Uganda is a country where almost all the people have incomes that are less than those you would expect in an MEDC like the UK.
Some figures put the number of people earning less than one US dollar a day at 82 percent of the population. (One US dollar is worth about 50p in the UK.)
Compared to the UK where the average wage is the equivalent of about 125 US dollars per day (£447 per week / £63.86 per day) , this seems a terribly small wage. An average earning Ugandan would have to work for two and a half years to earn the equivalent of one week's wages in the UK!
It's not surprising then, to discover that in 2005 Uganda was ranked 106th in the table of wealthy countries, with the UK at 4th and the USA at 1st position.
|In villages, where wages are low, shops are basic and sell low value goods. People can not afford higher priced items so more expensive shops aren't built there.|
Undoubtedly, most people in Uganda are far less wealthy than most people in the UK. There are some very wealthy people in Uganda, but they tend to be successful business men, and government and army officials such as generals, cabinet ministers and the President.
Although the President claims that there is no corruption in the government,it is clear to any outsider that corruption is a major source of wealth for many Ugandans in positions of power. Cases such as a senior army officer who was put on trial for claiming wages for an entire regiment that didn't even exist, land deals where army officers have 'acquired' land and sold it on, and dubious business deals are common in the newspapers.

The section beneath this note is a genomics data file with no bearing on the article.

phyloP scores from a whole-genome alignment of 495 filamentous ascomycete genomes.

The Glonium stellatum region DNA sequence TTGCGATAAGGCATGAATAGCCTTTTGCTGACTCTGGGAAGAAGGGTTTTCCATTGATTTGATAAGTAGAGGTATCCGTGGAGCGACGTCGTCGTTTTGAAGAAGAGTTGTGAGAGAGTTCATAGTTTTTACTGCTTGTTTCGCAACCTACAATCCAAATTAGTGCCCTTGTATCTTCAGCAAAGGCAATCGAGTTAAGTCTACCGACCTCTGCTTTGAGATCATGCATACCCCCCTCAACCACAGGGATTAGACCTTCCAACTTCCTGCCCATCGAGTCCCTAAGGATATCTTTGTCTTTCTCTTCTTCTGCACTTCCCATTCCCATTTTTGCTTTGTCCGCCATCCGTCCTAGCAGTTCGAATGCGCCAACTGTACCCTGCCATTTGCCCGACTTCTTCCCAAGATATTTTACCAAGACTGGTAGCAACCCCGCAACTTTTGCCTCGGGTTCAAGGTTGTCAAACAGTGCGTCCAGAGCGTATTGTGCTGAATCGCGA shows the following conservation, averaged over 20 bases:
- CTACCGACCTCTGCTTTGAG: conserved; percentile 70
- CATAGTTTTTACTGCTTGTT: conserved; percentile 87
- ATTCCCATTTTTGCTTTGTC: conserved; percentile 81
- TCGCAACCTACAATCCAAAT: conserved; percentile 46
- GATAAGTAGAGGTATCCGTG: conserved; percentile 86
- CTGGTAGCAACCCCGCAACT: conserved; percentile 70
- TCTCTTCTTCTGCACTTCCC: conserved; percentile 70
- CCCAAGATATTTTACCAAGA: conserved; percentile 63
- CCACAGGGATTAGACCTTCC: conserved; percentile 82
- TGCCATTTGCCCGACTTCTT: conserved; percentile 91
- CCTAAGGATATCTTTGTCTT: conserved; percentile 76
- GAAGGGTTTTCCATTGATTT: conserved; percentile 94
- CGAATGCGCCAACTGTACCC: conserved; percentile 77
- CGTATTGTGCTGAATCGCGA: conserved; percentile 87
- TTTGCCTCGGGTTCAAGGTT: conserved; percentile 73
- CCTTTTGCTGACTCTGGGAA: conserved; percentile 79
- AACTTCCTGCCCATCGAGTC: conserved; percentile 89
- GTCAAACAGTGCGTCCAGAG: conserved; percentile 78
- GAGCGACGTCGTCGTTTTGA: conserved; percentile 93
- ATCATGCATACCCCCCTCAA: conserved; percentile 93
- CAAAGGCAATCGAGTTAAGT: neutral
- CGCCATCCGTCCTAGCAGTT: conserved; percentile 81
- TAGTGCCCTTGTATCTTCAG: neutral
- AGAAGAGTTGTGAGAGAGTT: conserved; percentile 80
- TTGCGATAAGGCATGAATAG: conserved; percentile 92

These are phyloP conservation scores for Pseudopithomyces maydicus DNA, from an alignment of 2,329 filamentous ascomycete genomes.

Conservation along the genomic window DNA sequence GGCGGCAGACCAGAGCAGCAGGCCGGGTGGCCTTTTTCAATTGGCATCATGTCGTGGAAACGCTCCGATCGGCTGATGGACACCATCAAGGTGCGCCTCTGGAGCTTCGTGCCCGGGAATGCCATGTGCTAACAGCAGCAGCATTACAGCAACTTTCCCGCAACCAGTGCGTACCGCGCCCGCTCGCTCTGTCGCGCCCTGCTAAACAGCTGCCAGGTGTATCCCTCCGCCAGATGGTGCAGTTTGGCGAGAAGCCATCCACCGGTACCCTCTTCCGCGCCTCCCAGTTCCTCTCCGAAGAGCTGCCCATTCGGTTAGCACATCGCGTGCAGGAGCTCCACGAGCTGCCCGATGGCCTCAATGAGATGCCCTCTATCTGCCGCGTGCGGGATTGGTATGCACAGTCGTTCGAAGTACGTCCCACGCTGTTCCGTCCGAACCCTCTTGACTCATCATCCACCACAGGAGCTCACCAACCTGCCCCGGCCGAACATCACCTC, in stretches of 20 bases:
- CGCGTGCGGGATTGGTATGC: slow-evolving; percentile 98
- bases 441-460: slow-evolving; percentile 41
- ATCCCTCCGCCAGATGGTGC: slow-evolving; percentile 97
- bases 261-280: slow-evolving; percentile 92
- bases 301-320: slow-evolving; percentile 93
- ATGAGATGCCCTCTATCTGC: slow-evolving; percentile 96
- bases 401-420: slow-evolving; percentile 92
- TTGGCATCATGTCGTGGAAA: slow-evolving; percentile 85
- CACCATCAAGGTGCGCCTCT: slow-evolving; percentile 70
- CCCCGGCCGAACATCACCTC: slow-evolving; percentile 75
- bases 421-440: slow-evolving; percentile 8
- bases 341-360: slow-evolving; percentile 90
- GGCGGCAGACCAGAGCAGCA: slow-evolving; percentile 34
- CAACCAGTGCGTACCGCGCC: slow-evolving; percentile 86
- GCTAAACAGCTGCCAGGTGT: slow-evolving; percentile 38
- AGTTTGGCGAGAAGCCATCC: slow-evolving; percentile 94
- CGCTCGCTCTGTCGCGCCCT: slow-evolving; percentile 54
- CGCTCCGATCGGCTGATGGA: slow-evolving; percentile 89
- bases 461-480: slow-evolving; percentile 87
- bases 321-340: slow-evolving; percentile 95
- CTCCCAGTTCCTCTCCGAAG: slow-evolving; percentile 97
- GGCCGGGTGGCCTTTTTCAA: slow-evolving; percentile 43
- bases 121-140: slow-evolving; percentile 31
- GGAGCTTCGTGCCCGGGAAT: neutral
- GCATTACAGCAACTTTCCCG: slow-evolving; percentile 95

Corruption makes fair distribution of wealth even harder because money allocated to improving the infrastructure, such as roads, the railway, electricity and water supplies often vanishes. Without constant electricity and good roads, industry cannot produce and distribute products, workers can't be employed,shop keepers can't sell goods and so on.
Although the less wealthy people seem very poor by our standards you must remember that along with lower wages, the prices of many things they need to buy are lower too. For example, a kilogram of good potatoes costs about 20p in Uganda and will cost at least 80p or more in the UK.
An acre of land (4047 square meters) just 10 minutes from the centre of the capital city costs £35,000 in Uganda, and a building plot of 0.08 acres in Streatham, near the centre of London, costs £125,000. At that rate, the £35,000 pounds that would buy 4047 square meters in Uganda would buy you just 9 square meters in Streatham. Uganda can be much less expensive than the UK!
Wealthy Ugandans, and there are plenty who have earned their money honestly as well as those who have become rich through corruption, have enough cash to spend it on luxury and western goods. To cater for their needs, large 'western' style shops exist in main cities, especially in Kampala. Supermarkets, take-aways, book shops etc are all there just as you'd see in western town and cities, but there aren't anyway near as many of them.
|In the capital city, Kampala, large western style shops provide goods for wealthier Ugandans and visitors from other countries.|
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